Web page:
Beyond Adversity

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Making Decisions with a Limited Budget

2015-0628 EdSteinWindCartoon

Picture credit: EdSteinInc.com

Former disability discrimination commissioner Graeme Innes is outraged by Government’s wind farm decision.

Excerpt of Article by Samantha Donovan | ABC News Australia

Australia’s first blind disability discrimination commissioner says the Federal Government has sent the wrong message by proposing the establishment of a wind farms commissioner, a year after axing his former role.

The Government terminated the position of disability discrimination commissioner when lawyer Graeme Innes ended his term last year.

Mr Innes said he was shocked by the Government’s proposal to create a national wind farms commissioner and said it showed where Australians with disabilities fell in the “pecking order”.

“I felt pretty hurt and pretty upset, because the message that it sent to me is the Government thinks a wind farm watchdog is more important than a disability guide dog,” he said.

“And I think that that’s not a message that would be very acceptable to the 20 per cent of people in the community … who have a disability.”

 

Credits

Thanks to Samantha Donovan for writing the article; ABC New Australia AM for committing its resources to the articles; Google for helping me find the article; and all the people who, directly or indirectly, made it possible to include the picture and text in this post.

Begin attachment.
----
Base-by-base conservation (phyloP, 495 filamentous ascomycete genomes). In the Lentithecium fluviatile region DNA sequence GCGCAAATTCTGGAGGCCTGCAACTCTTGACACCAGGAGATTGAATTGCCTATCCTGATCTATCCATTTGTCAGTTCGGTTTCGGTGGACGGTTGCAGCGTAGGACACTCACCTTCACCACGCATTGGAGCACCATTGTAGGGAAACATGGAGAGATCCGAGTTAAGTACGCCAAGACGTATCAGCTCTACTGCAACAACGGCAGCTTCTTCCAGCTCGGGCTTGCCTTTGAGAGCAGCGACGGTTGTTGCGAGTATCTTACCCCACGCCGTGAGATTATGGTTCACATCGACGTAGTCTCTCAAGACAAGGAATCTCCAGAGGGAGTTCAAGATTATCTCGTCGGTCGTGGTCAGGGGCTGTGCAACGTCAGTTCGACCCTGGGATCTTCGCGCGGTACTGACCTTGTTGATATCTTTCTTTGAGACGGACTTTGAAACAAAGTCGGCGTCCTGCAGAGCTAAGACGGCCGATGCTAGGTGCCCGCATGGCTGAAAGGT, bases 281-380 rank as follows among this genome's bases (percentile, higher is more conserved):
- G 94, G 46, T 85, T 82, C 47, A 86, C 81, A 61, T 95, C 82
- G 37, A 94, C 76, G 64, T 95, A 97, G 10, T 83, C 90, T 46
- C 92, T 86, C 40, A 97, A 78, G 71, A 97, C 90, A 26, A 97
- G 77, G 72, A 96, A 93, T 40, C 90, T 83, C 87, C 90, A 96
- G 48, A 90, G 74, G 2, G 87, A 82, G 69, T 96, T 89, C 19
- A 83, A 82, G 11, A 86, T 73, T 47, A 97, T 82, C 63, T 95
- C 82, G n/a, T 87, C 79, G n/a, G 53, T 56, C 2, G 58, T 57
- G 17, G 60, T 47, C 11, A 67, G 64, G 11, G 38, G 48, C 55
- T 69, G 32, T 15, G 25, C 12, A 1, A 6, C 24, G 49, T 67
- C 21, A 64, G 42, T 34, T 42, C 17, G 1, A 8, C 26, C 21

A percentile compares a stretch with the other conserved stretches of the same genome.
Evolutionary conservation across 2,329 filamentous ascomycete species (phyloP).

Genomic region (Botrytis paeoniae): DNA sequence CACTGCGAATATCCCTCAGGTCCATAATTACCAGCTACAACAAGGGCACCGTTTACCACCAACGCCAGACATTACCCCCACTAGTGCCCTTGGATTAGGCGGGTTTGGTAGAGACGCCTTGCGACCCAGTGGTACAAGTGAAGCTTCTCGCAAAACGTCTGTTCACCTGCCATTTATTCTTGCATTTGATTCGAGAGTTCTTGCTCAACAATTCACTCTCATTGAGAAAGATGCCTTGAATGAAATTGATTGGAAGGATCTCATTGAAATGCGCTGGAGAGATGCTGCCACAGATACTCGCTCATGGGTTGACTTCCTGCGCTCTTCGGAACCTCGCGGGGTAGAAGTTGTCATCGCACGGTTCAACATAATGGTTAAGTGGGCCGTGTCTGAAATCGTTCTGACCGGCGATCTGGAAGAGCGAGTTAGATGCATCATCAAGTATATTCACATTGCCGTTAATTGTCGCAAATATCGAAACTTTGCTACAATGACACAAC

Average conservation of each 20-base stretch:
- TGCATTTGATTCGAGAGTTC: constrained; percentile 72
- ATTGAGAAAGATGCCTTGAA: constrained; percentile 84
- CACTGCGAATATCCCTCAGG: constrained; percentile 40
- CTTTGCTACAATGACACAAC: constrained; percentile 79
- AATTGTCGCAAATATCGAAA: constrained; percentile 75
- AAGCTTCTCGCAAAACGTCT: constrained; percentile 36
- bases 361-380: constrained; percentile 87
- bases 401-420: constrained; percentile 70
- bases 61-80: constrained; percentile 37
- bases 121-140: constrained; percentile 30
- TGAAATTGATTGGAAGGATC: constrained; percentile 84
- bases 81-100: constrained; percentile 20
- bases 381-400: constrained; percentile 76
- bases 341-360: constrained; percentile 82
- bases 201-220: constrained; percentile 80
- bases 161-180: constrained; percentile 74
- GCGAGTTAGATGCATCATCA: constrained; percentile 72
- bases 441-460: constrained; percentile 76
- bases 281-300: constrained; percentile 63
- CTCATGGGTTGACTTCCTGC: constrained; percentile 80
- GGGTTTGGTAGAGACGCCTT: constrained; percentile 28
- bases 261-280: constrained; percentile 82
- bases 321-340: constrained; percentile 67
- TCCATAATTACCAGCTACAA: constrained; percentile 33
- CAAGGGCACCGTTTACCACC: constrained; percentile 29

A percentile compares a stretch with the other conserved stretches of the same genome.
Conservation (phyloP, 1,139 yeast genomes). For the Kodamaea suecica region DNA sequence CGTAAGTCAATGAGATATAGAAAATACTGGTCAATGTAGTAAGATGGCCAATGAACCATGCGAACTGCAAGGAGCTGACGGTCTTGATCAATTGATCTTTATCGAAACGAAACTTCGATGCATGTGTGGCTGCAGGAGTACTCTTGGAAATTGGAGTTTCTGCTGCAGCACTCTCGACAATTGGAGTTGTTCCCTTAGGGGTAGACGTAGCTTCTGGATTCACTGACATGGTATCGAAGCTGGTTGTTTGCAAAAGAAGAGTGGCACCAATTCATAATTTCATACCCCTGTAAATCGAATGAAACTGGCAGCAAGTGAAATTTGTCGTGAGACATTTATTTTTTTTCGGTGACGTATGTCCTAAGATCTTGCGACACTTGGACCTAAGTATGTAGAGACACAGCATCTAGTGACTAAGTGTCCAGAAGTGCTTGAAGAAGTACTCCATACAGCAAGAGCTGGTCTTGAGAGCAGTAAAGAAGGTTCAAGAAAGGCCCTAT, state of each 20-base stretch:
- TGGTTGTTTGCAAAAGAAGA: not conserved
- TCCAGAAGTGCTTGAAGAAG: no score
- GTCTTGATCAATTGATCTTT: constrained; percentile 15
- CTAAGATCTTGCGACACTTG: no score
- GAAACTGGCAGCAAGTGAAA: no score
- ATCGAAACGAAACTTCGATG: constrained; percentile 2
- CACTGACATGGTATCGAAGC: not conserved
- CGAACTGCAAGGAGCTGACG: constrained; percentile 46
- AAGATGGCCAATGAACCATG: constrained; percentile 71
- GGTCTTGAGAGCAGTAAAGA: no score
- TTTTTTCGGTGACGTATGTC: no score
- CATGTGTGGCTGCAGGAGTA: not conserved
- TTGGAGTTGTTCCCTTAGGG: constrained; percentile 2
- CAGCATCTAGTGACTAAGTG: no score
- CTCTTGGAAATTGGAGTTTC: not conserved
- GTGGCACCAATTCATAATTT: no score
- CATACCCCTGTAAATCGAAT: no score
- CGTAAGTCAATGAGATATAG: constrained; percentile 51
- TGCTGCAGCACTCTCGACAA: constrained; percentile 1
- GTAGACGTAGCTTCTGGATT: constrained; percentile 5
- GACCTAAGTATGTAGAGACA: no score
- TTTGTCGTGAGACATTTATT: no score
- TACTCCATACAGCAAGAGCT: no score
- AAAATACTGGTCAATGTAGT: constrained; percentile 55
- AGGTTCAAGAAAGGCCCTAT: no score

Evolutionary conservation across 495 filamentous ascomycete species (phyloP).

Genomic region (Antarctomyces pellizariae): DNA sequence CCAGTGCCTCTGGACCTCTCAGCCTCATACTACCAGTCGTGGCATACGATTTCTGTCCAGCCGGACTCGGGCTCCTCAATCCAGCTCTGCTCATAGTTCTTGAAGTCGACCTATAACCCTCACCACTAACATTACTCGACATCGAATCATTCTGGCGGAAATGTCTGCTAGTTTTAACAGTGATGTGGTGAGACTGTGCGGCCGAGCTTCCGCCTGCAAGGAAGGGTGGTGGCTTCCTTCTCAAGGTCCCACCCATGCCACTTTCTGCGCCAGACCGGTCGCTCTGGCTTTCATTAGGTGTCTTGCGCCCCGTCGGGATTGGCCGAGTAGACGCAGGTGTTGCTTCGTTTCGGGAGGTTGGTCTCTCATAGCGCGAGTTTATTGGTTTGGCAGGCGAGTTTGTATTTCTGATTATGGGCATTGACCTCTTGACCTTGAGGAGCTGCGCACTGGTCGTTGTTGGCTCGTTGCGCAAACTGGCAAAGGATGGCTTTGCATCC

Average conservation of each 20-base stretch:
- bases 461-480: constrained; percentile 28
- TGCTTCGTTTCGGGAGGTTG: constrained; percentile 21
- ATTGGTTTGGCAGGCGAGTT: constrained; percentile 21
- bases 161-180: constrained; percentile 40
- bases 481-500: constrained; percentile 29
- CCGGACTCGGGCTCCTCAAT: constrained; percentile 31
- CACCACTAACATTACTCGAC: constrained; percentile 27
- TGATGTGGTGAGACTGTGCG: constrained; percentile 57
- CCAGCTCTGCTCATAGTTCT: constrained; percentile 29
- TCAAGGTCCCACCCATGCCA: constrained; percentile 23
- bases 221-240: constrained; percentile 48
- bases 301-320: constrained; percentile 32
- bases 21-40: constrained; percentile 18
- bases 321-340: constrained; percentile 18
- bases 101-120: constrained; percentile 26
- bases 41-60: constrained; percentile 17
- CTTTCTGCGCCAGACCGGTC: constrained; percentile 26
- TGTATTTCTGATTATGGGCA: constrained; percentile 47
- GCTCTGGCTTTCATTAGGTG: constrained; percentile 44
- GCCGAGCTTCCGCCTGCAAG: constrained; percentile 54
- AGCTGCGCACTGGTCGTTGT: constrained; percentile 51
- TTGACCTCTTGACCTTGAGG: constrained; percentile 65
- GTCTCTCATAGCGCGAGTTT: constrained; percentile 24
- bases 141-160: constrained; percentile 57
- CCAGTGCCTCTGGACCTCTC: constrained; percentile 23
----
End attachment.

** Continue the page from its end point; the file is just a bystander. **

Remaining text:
Scott
Even after brain surgeries, chemotherapy, and radiation treatments to eradicate his brain cancer, Scott continued to work; continued to study; and earned professional certifications from the Project Management Institute, American Society of Quality, and Stanford University School of Professional Development. How were all of these achievements possible at a time when Scott was struggling with the hurdles of brain injury? The answers are in this blog.

4 Responses to “Making Decisions with a Limited Budget”

  • Ramesh says:

    What about the discrimination against the people who are mentally ill?They live in discrimination.BLIND PEOPLE ARE GETTING THE SHARE OF THE MENTALLY ILL PEOPLE ALSO.So I think the decision was correct.Well done.

    • Scott says:

      Ramesh, I am not certain, but I believe the decision is a bad thing for all people with disability, whether the disability is physical, cognitive, traumatic, or a-traumatic. ~ Scott

  • Howard says:

    Good grief. Too bad his position was axed, because it seems someone with Mr. Inness’ combination of blindness AND apparent intellectual disability would make him doubly qualified.


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**** About The Author ****

During the past 13 years, I have been diagnosed with cancer, brain injury, balance issues, stroke, ataxia, visual impairment, and auditory challenges. I have overcome significant adversity! I can explain how to overcome your challenges. I am a very active Toastmaster and a motivational speaker.